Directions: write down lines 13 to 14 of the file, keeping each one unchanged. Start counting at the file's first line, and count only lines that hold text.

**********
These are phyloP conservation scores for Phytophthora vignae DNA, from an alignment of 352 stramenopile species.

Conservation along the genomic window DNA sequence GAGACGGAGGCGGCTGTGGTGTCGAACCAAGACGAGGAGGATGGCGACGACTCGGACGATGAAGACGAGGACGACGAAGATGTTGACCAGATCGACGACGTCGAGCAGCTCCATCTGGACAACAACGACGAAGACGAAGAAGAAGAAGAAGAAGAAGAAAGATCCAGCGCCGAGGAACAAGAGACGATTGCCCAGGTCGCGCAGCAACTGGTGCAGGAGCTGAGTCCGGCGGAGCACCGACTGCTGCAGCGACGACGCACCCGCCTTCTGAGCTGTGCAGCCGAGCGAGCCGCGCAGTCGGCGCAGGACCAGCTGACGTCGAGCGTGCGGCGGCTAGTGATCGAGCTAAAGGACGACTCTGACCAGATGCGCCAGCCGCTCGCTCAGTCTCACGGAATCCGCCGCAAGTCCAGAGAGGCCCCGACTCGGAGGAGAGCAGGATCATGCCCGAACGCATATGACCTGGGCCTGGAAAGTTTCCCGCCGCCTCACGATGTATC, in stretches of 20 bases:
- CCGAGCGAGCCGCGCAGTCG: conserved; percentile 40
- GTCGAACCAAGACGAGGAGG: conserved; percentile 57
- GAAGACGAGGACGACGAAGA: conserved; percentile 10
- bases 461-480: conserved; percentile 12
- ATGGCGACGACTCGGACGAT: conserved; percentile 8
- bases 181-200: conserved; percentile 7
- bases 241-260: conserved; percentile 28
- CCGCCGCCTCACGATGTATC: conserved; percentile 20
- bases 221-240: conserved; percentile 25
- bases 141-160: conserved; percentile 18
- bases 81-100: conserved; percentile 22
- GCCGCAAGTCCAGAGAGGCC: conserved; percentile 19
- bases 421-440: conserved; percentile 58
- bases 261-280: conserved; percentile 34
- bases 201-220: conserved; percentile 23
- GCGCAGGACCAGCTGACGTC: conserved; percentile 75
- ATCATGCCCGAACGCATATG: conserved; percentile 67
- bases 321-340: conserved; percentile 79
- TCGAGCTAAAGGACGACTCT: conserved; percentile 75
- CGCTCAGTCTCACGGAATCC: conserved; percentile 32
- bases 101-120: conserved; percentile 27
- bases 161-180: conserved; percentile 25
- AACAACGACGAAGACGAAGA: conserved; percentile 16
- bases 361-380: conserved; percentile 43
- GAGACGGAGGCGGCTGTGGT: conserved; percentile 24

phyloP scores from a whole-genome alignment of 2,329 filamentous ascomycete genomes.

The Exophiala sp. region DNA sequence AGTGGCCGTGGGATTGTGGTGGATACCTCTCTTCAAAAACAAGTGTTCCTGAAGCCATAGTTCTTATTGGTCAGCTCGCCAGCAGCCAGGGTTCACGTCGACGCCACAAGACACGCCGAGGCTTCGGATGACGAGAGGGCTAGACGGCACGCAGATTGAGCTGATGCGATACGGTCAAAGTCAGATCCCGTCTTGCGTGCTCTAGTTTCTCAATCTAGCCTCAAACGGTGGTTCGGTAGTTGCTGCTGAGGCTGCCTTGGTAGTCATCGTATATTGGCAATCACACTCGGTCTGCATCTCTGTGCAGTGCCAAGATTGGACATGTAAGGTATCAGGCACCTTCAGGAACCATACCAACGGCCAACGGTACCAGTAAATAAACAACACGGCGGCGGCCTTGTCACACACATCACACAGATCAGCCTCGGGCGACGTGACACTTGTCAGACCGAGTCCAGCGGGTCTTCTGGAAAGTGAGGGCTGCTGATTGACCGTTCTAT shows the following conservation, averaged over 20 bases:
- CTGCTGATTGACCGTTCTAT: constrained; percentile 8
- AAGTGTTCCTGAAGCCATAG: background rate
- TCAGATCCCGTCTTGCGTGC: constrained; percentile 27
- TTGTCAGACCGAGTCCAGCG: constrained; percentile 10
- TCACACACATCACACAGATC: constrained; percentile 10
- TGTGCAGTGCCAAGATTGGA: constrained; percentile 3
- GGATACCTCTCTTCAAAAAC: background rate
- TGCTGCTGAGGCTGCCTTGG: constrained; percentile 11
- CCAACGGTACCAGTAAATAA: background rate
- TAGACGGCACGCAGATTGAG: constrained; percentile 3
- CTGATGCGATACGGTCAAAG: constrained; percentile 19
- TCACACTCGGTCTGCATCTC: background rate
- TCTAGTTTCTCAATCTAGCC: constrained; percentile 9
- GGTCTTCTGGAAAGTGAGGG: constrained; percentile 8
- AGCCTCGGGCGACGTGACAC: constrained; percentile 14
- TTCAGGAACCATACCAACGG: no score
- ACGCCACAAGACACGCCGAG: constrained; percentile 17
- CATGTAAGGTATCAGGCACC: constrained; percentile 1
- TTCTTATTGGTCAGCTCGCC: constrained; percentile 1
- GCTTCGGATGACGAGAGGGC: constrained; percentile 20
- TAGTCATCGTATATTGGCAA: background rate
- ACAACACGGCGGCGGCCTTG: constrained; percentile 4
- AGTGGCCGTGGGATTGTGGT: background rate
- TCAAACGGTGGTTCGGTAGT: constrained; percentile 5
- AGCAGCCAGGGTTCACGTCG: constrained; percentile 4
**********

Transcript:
- bases 81-100: conserved; percentile 22
- GCCGCAAGTCCAGAGAGGCC: conserved; percentile 19